A female mouse, born to two mothers, tends to her own pups.Credit: Leyun Wang
Chinese researchers produced healthy mice with two mothers that went on to have normal offspring of their own.
The study published on Thursday in the journal Cell Stem Cell used stem cells and targeted gene editing to render same sex reproduction.
"We tried to find out whether more normal mice with two female parents, or even mice with two male parents, could be produced using haploid embryonic stem cells with gene deletions," said the paper's co-senior author Zhou Qi, professor of Institute of Zoology under the Chinese Academy of Sciences.
Mice from two dads were also born but only survived for a couple of days, according to the study.
Some reptiles, amphibians, and fish can reproduce with one parent of the same sex, but it is challenging for mammals to do the same even with the help of fertilization technology.
In mammals, certain maternal or paternal genes are shut off during germline development by a mechanism called genomic imprinting, so that offsprings that don't receive genetic material from both a mother and a father might experience developmental abnormalities or might not be viable.
The researchers managed to delete those imprinted genes from immature eggs to produce bi-maternal mice in the past. "However, the generated mice still showed defective features, and the method itself is very impractical and hard to use," said Zhou.
Zhou's team used haploid embryonic stem cells (ESCs), which contain half the normal number of chromosomes and DNA from only one parent and created the mice with two mothers by deleting three imprinting regions of the genome from haploid ESCs containing a female parent's DNA and injected them into eggs from another female mouse.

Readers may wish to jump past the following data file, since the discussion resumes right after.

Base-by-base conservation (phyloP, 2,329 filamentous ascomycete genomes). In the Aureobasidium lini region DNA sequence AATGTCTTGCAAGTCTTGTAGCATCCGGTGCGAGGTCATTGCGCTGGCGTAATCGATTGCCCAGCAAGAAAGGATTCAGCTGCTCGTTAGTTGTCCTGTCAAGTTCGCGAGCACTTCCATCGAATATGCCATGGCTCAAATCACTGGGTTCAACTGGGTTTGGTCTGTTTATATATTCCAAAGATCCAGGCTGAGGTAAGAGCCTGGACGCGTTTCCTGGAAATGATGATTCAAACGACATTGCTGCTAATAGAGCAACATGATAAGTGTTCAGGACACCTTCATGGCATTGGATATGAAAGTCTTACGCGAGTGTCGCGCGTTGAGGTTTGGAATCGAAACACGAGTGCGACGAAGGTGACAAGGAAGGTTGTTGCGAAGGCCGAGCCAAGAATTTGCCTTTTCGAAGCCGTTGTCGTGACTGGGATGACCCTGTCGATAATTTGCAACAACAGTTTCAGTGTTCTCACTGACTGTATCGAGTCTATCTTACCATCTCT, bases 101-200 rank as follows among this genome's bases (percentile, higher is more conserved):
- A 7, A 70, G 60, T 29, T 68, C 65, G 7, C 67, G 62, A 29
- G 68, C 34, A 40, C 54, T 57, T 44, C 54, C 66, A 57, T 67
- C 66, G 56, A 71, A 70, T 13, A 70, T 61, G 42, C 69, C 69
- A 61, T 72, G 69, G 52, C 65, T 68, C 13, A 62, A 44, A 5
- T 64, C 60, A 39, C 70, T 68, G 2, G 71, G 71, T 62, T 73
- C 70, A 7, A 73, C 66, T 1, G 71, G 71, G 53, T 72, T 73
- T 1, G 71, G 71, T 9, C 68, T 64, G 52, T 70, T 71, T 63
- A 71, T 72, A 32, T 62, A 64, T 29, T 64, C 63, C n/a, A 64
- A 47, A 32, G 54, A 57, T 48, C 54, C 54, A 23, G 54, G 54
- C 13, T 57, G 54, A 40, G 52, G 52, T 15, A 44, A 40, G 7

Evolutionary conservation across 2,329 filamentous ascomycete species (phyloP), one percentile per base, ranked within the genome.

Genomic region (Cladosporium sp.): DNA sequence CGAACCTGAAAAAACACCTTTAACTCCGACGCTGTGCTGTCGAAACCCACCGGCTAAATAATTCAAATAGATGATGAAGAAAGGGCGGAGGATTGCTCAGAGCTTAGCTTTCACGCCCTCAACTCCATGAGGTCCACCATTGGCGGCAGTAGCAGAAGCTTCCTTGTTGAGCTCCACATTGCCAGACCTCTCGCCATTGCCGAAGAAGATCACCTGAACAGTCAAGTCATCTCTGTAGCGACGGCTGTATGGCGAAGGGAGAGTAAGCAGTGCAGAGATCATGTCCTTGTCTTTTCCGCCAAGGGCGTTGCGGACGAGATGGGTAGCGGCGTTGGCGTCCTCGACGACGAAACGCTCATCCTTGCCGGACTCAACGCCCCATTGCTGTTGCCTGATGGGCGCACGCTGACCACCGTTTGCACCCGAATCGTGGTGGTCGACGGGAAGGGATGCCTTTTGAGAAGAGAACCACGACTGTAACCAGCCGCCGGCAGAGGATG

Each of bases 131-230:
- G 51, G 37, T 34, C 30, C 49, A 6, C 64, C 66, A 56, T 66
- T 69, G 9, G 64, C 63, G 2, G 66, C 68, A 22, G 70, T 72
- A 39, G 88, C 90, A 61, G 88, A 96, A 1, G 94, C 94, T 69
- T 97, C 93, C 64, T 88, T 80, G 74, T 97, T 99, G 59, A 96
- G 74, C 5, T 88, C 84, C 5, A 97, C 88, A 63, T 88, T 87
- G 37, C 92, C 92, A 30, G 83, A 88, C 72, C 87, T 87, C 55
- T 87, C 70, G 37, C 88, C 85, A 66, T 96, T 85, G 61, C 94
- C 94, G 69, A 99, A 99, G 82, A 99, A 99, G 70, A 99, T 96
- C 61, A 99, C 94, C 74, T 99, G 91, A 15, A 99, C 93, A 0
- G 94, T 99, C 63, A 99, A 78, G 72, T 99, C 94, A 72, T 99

They produced 29 live mice from 210 embryos. The mice were normal, lived to adulthood, and had babies of their own, according to the study.
"We found in this study that haploid ESCs were more similar to primordial germ cells, the precursors of eggs and sperm. The genomic imprinting that's found in gametes was erased," said the paper's co-senior author Hu Baoyang from the same institute.
They produced 12 live, full-term mice with two genetic fathers with a similar but more complicated procedure. Haploid ESCs containing only a male parent's DNA were modified to delete seven key imprinted regions.
The edited haploid ESCs were then injected, along with sperm from another male mouse, into an egg cell that had its nucleus, and therefore its female genetic material, removed.
This resulted in an embryo containing only genomic DNA from the two male parents. These embryos were transferred along with placental material to surrogate mothers, who carried them to term.
Those pups survived 48 hours after birth, but the researchers are planning to improve the process so that the bi-paternal mice live to adulthood.
The researchers said that there were still obstacles to using these methods in other mammals, including the need to identify problematic imprinted genes that are unique to each species.